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Is digital the future of fashion?

  Virtual apparel is the modern trend of the era in which digitization is playing a primary position within the destiny of the style industry. Between production, advertising communications and making plans, technology are converting the very idea of style all through the pandemic.  techsmartinfo The predominant gamers within the enterprise have already carried out a few virtual studies before, but, the virtual transformation of the fashion enterprise has come tons later compared to different industries. The fashion enterprise has been the hardest hit by using the pandemic,   and 2020 has been the 12 months of acceleration for virtual style solutions such as virtual catwalks and AR wearables. This transformation has sparked persisted hobby in digital garb and virtual clothing. So what's digital mode and the way does it absolutely paintings?   lifebloombeauty During the pandemic, which prevents bodily touch between designers and manufacturers, the virtual transformation of a

Vogue Paris turns 100 and reveals the ins and outs of its complicated history

 Paris - Vogue Paris magazine is already centenary and the fashion capital dedicates an exhibition to it a year late due to Covid, a tribute that reveals the ins and outs of its complex relationship with its American older sister.

Vogue Paris was launched in 1920 by Condé Nast, the New York magnate who in the following decades would give his name to an entire media emporium, with titles such as New Yorker or Vanity Fair.

But at first, the magazine in its French edition was nothing more than a modest appendage to the parent company, Vogue in short, the essential guide for women of the American gentry since 1909.

"At first it was really what would be called a translation of American Vogue," explains Sylvie Lécallier, the curator of the exhibition that opens on Saturday at the recently remodeled Palais Galliera in Paris.

But France had its own elite and Paris felt, with its own arguments, the cultural capital of the world. The magazine management is happy to accept money and modern printing techniques from across the Atlantic.

But when it comes to fashion and art, the Parisian intelligentsia have their own criteria.

"In 1929 the idea arose of becoming autonomous, of giving oneself a truly Parisian identity," explains Lécallier.

It is the era of the artistic avant-garde, Coco Chanel, photographer Man Ray and a whole Parisian bohemian "completely opposed to the New York office," he adds.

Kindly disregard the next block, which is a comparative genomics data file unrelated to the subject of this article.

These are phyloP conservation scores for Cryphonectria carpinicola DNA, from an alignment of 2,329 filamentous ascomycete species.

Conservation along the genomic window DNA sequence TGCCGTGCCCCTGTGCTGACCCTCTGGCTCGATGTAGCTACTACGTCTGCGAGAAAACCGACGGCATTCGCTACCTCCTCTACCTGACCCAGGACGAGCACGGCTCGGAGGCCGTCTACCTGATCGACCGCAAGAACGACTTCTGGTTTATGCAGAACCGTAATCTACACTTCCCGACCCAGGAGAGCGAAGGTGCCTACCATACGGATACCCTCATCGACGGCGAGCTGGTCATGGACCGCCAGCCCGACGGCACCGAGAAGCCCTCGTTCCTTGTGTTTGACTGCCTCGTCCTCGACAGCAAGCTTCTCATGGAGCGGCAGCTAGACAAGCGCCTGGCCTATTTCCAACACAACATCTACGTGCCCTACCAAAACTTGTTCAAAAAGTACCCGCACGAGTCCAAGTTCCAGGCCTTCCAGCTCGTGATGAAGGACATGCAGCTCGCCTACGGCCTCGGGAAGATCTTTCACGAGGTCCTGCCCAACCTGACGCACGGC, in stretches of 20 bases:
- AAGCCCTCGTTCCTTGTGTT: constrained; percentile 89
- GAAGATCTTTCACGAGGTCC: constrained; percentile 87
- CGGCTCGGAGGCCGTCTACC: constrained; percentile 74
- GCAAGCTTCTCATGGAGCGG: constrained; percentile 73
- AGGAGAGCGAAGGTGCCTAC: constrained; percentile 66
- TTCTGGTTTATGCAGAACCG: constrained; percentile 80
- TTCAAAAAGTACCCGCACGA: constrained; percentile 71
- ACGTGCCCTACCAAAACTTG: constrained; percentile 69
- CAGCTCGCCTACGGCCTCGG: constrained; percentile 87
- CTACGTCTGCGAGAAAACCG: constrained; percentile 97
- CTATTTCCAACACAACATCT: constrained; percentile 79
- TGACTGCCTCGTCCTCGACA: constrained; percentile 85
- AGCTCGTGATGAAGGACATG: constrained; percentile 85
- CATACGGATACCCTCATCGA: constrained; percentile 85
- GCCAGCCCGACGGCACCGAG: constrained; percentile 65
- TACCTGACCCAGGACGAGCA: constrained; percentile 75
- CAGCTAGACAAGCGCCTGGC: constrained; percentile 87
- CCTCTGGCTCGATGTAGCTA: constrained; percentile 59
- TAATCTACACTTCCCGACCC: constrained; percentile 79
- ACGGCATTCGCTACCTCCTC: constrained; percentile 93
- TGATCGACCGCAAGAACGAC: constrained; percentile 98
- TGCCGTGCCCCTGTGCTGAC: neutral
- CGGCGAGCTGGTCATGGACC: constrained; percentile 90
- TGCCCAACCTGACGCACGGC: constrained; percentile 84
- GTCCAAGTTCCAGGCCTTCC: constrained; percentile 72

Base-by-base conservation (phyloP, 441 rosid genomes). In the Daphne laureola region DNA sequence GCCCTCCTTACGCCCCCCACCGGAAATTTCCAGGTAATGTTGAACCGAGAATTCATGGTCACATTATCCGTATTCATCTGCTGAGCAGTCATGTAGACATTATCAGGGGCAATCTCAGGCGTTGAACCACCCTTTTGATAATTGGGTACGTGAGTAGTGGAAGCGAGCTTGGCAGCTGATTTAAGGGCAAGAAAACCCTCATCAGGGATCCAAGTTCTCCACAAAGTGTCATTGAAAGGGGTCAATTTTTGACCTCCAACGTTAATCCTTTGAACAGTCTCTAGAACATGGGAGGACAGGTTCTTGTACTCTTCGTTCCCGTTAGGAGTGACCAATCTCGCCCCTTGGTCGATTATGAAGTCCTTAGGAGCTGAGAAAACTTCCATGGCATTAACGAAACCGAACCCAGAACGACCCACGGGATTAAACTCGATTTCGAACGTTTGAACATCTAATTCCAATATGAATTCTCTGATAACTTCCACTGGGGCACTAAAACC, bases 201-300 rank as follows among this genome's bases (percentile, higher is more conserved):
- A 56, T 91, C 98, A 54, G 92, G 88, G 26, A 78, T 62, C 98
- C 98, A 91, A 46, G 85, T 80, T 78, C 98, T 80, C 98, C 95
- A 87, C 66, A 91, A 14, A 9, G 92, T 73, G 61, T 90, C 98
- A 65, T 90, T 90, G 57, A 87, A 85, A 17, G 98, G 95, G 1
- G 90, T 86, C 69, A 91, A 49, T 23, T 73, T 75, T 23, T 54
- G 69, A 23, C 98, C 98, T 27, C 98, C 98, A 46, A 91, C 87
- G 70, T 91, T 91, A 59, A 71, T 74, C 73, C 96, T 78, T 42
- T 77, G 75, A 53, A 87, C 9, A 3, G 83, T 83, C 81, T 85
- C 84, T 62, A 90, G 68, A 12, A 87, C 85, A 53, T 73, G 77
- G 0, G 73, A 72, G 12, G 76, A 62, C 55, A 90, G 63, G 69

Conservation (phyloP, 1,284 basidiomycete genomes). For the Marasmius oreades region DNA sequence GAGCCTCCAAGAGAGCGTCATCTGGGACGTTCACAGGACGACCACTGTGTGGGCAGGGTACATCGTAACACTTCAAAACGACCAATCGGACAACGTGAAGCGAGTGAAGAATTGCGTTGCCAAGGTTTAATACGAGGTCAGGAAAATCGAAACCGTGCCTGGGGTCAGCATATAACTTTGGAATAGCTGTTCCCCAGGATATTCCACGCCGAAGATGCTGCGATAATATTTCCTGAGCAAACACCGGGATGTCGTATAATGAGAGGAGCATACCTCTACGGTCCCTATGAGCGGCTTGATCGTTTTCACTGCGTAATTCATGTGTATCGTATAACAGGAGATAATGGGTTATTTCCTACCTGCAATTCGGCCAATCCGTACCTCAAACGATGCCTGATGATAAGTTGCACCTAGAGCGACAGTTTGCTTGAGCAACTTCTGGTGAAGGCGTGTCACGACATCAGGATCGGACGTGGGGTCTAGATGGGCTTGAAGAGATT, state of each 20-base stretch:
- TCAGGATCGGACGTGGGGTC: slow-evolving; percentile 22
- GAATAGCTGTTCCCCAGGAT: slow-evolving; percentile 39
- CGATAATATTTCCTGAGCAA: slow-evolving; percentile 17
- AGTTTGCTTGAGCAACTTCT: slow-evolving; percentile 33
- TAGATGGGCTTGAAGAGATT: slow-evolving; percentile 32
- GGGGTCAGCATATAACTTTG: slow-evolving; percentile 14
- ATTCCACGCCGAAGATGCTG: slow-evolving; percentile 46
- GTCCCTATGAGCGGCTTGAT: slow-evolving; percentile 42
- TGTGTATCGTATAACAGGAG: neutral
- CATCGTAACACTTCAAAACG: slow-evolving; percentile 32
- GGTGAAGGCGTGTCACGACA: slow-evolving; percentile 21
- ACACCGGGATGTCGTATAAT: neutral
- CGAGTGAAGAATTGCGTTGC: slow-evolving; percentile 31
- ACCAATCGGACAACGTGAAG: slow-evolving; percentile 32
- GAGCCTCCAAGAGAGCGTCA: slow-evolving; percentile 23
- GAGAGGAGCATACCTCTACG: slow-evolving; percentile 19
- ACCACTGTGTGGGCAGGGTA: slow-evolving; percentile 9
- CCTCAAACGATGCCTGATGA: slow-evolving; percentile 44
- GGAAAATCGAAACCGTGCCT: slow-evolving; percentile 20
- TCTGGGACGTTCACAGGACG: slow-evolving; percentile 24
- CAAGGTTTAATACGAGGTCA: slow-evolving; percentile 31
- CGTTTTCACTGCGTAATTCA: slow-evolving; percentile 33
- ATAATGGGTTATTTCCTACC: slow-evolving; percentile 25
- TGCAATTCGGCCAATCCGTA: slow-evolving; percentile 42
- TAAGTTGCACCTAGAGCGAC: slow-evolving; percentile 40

The takeoff of the French magazine and a complex and intriguing history begins, between an increasingly proud American economic power and an artistic medium, that of the French capital, increasingly risky and independent.

Vogue marks the step in the world of fashion in New York, in London (where it appeared in 1916) and in Paris. A short-lived Cuban version, Vogue Havana, was even born between 1918 and 1923.

But it is between New York and Paris that the pulse is fought. And the correspondence, exhibited for the first time to the general public in Paris, does not hide the small quarrels.

They are "letters, memos that tell of these differences on the way of creating the magazine, but at the same time are very stimulating for everyone," says the curator of the exhibition.

At the helm of Vogue USA is a woman of determined genius and Victorian tastes, Edna Woolman Chase.

'Nothing is understood'

His tone is sour. "'What you are doing is not right, nothing is understood. In the exterior photos nothing can be distinguished," explains curator Lécallier humorously, summarizing the style battles.

"The entire history of Vogue, over 100 years, is one of twists and turns, of ways to gain autonomy, and then return to the giron of the New York Condé Nast group," he adds.

"It is not conflictive," says Lécallier. On the American side, a practical and commercial spirit. On the Parisian side, rebellion and fantasy. But a shared passion: fashion.

"Paris as a place of experimentation, to try to find new photographers. Because in New York there are none. They need new talents, and in the 1930s, it is Paris where things move," says the curator.

Successive French editors, such as Michel de Brunhoff and Edmonde Charles-Roux, will have to "deal" with Woolman Chase until 1954, the year the lady retires.

It wasn't all fights. It was Vogue in the United States that supported the French magazine when the German occupation of Paris occurred in 1940.

For five years, Vogue Paris was not published due to the refusal of the Nazi authorities. What saved the magazine from the collaborationist humiliation that affected other publications.

Then the tension returned, between a direction determined to defend the values of French haute couture, against the "ready-to-wear" American version.

It is a continuous tension, which to this day has not ended. Vogue is currently under the reins of another fashion legend, the British-American Anna Wintour, also of iron reputation.

 

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